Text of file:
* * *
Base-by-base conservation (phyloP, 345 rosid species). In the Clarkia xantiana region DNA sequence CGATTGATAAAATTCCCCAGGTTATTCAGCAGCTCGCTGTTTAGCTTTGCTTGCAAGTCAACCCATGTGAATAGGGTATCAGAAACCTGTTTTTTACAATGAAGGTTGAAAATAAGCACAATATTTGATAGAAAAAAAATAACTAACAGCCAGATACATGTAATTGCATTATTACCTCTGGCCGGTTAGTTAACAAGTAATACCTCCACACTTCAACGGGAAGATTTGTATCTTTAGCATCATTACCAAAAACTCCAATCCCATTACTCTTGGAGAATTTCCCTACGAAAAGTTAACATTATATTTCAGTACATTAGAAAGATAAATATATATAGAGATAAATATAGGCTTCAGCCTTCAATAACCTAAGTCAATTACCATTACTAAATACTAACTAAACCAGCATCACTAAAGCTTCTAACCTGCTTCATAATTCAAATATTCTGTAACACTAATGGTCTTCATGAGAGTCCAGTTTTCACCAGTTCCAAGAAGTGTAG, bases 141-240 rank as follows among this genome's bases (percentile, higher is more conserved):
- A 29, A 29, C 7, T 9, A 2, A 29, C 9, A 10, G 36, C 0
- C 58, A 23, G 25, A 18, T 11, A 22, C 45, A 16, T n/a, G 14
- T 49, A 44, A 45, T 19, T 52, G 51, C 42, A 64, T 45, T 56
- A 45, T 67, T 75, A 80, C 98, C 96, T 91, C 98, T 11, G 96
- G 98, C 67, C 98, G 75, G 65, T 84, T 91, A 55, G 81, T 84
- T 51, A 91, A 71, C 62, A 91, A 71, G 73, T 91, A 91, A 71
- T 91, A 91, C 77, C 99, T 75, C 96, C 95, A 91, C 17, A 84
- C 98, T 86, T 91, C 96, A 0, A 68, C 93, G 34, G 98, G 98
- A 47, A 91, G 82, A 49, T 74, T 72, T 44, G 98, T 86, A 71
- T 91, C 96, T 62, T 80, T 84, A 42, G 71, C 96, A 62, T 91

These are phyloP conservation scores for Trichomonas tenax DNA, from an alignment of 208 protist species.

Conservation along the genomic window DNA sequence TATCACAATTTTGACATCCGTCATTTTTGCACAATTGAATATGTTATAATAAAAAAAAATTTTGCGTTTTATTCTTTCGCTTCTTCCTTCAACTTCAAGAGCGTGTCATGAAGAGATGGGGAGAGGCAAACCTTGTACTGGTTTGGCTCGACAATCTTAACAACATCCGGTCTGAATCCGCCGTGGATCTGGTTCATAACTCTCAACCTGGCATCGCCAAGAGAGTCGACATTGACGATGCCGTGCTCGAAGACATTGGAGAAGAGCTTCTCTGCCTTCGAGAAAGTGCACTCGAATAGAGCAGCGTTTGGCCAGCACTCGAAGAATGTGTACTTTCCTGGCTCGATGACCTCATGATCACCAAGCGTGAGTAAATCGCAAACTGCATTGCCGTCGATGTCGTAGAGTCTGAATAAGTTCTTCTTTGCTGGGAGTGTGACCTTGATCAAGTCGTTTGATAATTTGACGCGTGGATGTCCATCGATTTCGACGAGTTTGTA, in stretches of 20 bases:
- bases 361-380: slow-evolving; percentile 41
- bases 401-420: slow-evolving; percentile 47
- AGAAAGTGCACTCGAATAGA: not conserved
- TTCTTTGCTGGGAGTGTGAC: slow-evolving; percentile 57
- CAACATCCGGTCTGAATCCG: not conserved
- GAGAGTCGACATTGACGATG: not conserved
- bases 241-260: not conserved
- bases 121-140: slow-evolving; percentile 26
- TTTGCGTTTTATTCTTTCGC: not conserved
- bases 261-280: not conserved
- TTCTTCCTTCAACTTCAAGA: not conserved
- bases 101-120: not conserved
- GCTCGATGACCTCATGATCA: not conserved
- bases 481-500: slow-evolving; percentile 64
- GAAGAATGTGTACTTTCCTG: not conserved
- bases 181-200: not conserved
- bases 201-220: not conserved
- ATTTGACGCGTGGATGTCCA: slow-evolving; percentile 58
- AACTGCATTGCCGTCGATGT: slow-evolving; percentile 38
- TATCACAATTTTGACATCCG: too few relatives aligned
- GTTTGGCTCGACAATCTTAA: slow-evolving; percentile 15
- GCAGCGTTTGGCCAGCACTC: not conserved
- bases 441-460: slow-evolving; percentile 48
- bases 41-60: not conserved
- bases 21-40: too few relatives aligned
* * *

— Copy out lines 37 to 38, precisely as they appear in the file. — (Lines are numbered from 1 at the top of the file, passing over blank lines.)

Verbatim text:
- bases 41-60: not conserved
- bases 21-40: too few relatives aligned